Coal Tattoo

Remembering the Jim Walter Mine Disaster

UMWA miner Ricky Rose, who survived the 2001 disaster, showed me his truck — decorated to honor his fellow miners who were killed — during a visit to Brookwood, Ala., four years ago.

After a visit to Brookwood, Alabama, four years ago, I wrote these paragraphs as part of a story about coal-dust problems being among the most common violations in America’s coal mines:

On a September afternoon in 2001, 32 miners repaired drilling machines and hoisted tunnel supports into place at the Jim Walter Resources No. 5 Mine. The mine is North America’s deepest, tracking the 6-foot-high Blue Creek seam almost a half-mile beneath the rolling hills just east of Tuscaloosa.

At about 5:20 p.m., a chunk of mine roof fell onto a battery charger deep underground. The impact set off a spark, igniting a pocket of methane gas. Four miners were injured, and co-workers rushed to their aid.

Then, at 6:15 p.m., a second, far larger explosion tore through the mine. Thirteen miners died, making it the nation’s worst coal-mining disaster in 17 years.

Today is the 9th anniversary of the disaster at Jim Walter No. 5, and I’ve been thinking a lot about the folks I met during that trip.  I had wanted to visit the Alabama coalfields in part because of the stories I heard about the area from my friend and former Gazette reporter Robert Woodrum, who turned his dissertation on Alabama coal miners into the book, Everybody Was Black Down There: Race and Industrial Change in the Alabama Coalfields.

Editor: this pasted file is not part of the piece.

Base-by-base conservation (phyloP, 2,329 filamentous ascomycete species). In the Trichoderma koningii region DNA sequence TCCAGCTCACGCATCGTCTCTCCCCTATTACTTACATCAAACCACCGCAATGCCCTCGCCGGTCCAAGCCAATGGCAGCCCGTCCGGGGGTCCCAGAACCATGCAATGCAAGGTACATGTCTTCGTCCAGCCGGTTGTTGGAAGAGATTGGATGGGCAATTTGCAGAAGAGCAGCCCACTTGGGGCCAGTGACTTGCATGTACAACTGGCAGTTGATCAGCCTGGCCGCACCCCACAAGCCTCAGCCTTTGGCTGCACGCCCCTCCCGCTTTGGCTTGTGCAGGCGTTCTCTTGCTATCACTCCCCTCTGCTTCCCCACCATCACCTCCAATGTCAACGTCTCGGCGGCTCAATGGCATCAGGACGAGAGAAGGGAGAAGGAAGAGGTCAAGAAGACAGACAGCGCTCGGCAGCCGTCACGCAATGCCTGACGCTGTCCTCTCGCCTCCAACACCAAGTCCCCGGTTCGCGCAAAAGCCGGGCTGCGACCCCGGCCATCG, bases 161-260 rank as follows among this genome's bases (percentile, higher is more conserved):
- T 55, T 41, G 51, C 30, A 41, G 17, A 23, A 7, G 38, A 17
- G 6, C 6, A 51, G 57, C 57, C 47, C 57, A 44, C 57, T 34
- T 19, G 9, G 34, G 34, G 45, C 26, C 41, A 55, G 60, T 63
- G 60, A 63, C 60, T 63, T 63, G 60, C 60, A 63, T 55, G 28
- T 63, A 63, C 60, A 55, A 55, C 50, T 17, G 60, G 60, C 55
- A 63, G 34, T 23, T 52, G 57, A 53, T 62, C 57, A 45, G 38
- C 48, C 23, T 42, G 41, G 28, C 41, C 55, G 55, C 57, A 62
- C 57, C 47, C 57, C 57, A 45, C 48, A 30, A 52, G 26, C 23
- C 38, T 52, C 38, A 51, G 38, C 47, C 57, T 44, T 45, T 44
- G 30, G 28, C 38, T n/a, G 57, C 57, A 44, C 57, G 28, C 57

There were also West Virginia connections to the disaster. Two of the miners who died, Sammy Joe Riggs and Joseph Sorah, were originally from here.
Sorah was the brother of Nelson Sorah, who was the Gazette’s city editor when I interned here in 1989.

As it turned out, going to Alabama also helped me report on some of the warning signs that were ignored by mining regulators and the industry about lightning strikes and problems with underground mine seals — warning signs that, if heeded, might have presented the 2006 Sago Mine Disaster and maybe the Kentucky Darby Disaster as well.

It’s worth remembering that the Bush administration’s response to Brookwood was to proceed to dismantle the regulatory safety net intended to protect our nation’s coal miners. Since then, we’ve seen not only Sago, Aracoma and Darby, but also Crandall Canyon and now, Upper Big Branch. Since that day in September 2001, 292 coal miners in the United States have died — and that doesn’t count the perhaps 10,000 who succumbed to black lung in the last decade.

They’ll  have a little memorial service in Brookwood again today, to remember the dead and honor their memories. I certainly recall what Darryl Dewberry, vice president of Alabama’s UMWA District 20, told the crowd at the 2006 memorial service that I attended:

The legacy of Brookwood remains unfinished.  It can happen again without constant vigilance.